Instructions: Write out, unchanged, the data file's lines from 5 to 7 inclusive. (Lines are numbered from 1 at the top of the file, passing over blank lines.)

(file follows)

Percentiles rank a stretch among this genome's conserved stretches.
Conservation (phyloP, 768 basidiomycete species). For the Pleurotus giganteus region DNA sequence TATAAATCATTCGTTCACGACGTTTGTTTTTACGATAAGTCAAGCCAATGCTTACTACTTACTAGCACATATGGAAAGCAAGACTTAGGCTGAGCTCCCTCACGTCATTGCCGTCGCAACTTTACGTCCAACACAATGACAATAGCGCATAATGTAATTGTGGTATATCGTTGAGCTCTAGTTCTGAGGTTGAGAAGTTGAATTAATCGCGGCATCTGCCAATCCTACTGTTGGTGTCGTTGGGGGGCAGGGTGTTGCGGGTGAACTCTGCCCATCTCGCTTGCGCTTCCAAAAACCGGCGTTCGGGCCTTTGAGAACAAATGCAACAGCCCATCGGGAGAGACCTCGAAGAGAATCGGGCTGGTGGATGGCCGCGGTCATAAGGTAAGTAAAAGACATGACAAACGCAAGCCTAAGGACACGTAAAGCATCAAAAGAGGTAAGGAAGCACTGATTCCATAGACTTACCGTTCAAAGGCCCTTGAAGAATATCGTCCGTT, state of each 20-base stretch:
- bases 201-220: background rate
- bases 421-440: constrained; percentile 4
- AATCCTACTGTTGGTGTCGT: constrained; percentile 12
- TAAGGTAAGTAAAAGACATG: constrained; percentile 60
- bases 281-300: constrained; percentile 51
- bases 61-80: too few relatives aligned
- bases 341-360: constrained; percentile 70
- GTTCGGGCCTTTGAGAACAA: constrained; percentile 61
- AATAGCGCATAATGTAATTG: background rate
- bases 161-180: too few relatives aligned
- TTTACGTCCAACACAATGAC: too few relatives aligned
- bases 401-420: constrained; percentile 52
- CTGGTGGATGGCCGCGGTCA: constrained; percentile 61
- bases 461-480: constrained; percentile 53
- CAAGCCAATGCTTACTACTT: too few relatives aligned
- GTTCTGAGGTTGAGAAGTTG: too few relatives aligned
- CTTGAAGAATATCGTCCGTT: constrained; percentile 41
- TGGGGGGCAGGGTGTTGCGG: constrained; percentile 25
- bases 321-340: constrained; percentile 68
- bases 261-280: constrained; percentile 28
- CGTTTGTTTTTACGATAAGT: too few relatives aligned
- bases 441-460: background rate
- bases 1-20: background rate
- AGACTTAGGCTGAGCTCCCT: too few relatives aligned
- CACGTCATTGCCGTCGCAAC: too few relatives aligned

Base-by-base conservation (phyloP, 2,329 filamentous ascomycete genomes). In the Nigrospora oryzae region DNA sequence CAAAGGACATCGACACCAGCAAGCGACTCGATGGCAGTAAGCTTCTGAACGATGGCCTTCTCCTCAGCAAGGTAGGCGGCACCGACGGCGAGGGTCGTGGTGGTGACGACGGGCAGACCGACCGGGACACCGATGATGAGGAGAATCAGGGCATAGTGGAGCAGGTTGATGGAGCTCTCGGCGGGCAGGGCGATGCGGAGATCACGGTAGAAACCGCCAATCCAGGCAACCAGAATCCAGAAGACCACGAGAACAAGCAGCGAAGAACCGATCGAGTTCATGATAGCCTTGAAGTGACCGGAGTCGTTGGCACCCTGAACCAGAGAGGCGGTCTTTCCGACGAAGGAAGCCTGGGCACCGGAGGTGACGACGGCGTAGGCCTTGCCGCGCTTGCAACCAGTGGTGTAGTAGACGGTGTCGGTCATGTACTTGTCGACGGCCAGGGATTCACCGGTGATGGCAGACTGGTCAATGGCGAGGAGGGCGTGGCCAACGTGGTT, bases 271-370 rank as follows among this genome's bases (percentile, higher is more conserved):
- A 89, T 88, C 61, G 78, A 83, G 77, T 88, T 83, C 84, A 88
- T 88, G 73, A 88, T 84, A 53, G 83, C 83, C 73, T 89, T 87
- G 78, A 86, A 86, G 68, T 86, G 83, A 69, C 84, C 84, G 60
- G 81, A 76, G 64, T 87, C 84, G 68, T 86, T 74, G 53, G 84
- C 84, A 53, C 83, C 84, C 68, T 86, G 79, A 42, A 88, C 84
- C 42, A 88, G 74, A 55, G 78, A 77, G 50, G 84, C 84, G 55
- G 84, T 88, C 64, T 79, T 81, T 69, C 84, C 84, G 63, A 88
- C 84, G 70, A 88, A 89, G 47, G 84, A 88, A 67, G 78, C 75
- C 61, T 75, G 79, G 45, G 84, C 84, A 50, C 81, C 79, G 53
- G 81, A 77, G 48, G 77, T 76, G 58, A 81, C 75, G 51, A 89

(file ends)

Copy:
- AATCCTACTGTTGGTGTCGT: constrained; percentile 12
- TAAGGTAAGTAAAAGACATG: constrained; percentile 60
- bases 281-300: constrained; percentile 51